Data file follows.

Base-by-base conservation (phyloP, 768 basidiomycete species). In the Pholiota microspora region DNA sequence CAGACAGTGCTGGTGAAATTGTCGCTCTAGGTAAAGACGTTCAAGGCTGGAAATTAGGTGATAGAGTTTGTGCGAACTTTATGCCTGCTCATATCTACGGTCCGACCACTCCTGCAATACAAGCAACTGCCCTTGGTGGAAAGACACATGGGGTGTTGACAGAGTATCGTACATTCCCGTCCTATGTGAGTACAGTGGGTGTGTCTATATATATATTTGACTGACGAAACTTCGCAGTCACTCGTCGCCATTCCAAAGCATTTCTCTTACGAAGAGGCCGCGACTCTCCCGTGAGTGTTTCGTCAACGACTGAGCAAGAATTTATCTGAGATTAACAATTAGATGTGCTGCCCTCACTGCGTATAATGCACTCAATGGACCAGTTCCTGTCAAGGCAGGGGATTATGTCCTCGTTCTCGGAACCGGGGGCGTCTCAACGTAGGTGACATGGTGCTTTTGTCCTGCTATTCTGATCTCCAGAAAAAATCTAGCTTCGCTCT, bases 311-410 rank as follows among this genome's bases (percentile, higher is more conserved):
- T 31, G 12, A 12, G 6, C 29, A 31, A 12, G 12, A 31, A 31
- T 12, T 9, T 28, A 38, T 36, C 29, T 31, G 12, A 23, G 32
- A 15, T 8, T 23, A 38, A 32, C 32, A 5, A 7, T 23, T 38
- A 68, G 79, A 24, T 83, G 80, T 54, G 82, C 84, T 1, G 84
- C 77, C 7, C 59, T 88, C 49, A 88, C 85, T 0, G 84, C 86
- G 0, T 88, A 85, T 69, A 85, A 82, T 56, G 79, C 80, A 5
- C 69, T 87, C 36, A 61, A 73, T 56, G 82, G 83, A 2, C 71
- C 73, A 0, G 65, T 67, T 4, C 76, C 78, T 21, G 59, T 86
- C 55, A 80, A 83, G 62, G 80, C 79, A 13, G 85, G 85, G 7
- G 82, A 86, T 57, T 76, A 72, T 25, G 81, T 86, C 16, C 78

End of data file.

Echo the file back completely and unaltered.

Base-by-base conservation (phyloP, 768 basidiomycete species). In the Pholiota microspora region DNA sequence CAGACAGTGCTGGTGAAATTGTCGCTCTAGGTAAAGACGTTCAAGGCTGGAAATTAGGTGATAGAGTTTGTGCGAACTTTATGCCTGCTCATATCTACGGTCCGACCACTCCTGCAATACAAGCAACTGCCCTTGGTGGAAAGACACATGGGGTGTTGACAGAGTATCGTACATTCCCGTCCTATGTGAGTACAGTGGGTGTGTCTATATATATATTTGACTGACGAAACTTCGCAGTCACTCGTCGCCATTCCAAAGCATTTCTCTTACGAAGAGGCCGCGACTCTCCCGTGAGTGTTTCGTCAACGACTGAGCAAGAATTTATCTGAGATTAACAATTAGATGTGCTGCCCTCACTGCGTATAATGCACTCAATGGACCAGTTCCTGTCAAGGCAGGGGATTATGTCCTCGTTCTCGGAACCGGGGGCGTCTCAACGTAGGTGACATGGTGCTTTTGTCCTGCTATTCTGATCTCCAGAAAAAATCTAGCTTCGCTCT, bases 311-410 rank as follows among this genome's bases (percentile, higher is more conserved):
- T 31, G 12, A 12, G 6, C 29, A 31, A 12, G 12, A 31, A 31
- T 12, T 9, T 28, A 38, T 36, C 29, T 31, G 12, A 23, G 32
- A 15, T 8, T 23, A 38, A 32, C 32, A 5, A 7, T 23, T 38
- A 68, G 79, A 24, T 83, G 80, T 54, G 82, C 84, T 1, G 84
- C 77, C 7, C 59, T 88, C 49, A 88, C 85, T 0, G 84, C 86
- G 0, T 88, A 85, T 69, A 85, A 82, T 56, G 79, C 80, A 5
- C 69, T 87, C 36, A 61, A 73, T 56, G 82, G 83, A 2, C 71
- C 73, A 0, G 65, T 67, T 4, C 76, C 78, T 21, G 59, T 86
- C 55, A 80, A 83, G 62, G 80, C 79, A 13, G 85, G 85, G 7
- G 82, A 86, T 57, T 76, A 72, T 25, G 81, T 86, C 16, C 78